A trajectory analysis of atmospheric transport of black carbon aerosols to Canadian high Arctic in winter and spring (1990–2005)
1Department of Chemical Engineering and Applied Chemistry, University of Toronto, 200 College Street, Toronto, ON M5S 3E5 Canada
2Air Quality Research Division, Environment Canada, Toronto, ON M3H 5T4 Canada
3Climate Research Division, Environment Canada, Toronto, ON M3H 5T4 Canada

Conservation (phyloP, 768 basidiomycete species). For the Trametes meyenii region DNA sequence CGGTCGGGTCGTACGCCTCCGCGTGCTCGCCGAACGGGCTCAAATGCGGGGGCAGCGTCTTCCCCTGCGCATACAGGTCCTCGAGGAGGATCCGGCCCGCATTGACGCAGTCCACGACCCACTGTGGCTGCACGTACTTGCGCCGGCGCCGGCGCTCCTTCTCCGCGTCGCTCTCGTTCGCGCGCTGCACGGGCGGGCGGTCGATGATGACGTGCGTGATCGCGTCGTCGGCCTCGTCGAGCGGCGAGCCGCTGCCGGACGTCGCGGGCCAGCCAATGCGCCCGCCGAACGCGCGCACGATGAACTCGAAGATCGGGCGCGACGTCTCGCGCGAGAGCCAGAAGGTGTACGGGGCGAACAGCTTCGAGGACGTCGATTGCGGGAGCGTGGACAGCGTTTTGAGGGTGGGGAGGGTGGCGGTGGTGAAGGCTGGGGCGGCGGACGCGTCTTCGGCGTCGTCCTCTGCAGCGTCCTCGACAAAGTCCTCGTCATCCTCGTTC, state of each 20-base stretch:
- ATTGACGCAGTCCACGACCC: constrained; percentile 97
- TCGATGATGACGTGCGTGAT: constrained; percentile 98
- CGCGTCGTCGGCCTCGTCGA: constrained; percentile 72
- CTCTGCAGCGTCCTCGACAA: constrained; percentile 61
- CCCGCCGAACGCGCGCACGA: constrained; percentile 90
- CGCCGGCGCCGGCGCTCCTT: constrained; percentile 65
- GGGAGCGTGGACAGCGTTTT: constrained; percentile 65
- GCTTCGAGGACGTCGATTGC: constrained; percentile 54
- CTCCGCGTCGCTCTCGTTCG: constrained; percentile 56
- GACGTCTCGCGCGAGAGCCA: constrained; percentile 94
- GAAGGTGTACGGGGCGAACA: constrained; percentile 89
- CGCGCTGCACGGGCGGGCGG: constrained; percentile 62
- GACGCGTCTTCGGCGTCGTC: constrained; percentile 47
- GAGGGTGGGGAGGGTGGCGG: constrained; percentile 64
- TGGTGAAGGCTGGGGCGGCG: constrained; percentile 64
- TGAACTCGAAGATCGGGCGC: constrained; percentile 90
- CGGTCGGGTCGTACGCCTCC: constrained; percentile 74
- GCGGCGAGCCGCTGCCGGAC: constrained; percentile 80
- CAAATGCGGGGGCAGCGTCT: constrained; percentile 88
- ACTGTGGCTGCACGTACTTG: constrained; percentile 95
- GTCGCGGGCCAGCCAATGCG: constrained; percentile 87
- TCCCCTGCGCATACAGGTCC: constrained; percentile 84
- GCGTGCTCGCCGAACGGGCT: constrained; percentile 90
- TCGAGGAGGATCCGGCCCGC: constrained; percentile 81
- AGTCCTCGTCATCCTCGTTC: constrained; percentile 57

Abstract. Black carbon (BC) particles accumulated in the Arctic troposphere and deposited on snow have been calculated to have significant effects on radiative forcing of the Arctic regional climate. Applying cluster analysis technique on 10-day backward trajectories, seven distinct transport pathways (or clusters) affecting Alert (82.5° N, 62.5° W), Nunavut in Canada are identified in this work. Transport frequency associated with each pathway is obtained as the fraction of trajectories in that cluster. Based on atmospheric transport frequency and BC surface flux from surrounding regions (i.e. North America, Europe, and former USSR), a linear regression model is constructed to investigate the inter-annual variations of BC observed at Alert in January and April, representative of winter and spring respectively, between 1990 and 2005. Strong correlations are found between BC concentrations predicted with the regression model and measurements at Alert for both seasons (R2 equals 0.77 and 0.81 for winter and spring, respectively). Results imply that atmospheric transport and BC emission are the major contributors to the inter-annual variations in BC concentrations observed at Alert in the cold seasons for the 16-year period. Other factors, such as deposition, could also contribute to the variability in BC concentrations but were not considered in this analysis. Based on the regression model the relative contributions of regional BC emissions affecting Alert are attributed to the Eurasian sector, composed of the European Union and the former USSR, and the North American sector. Considering both seasons, the model suggests that former USSR is the major contributor to the near-surface BC levels at the Canadian high Arctic site with an average contribution of about 67% during the 16-year period, followed by European Union (18%) and North America (15%). In winter, the atmospheric transport of BC aerosols from Eurasia is found to be even more predominant with a multi-year average of 94%. The model estimates smaller contribution from the Eurasian sector in spring (70%) than that in winter. It is also found that the inter-annual variation in Eurasian contributions depends mainly on the reduction of emissions, while the changes in both emission and atmospheric transport contributed to the inter-annual variation of North American contributions.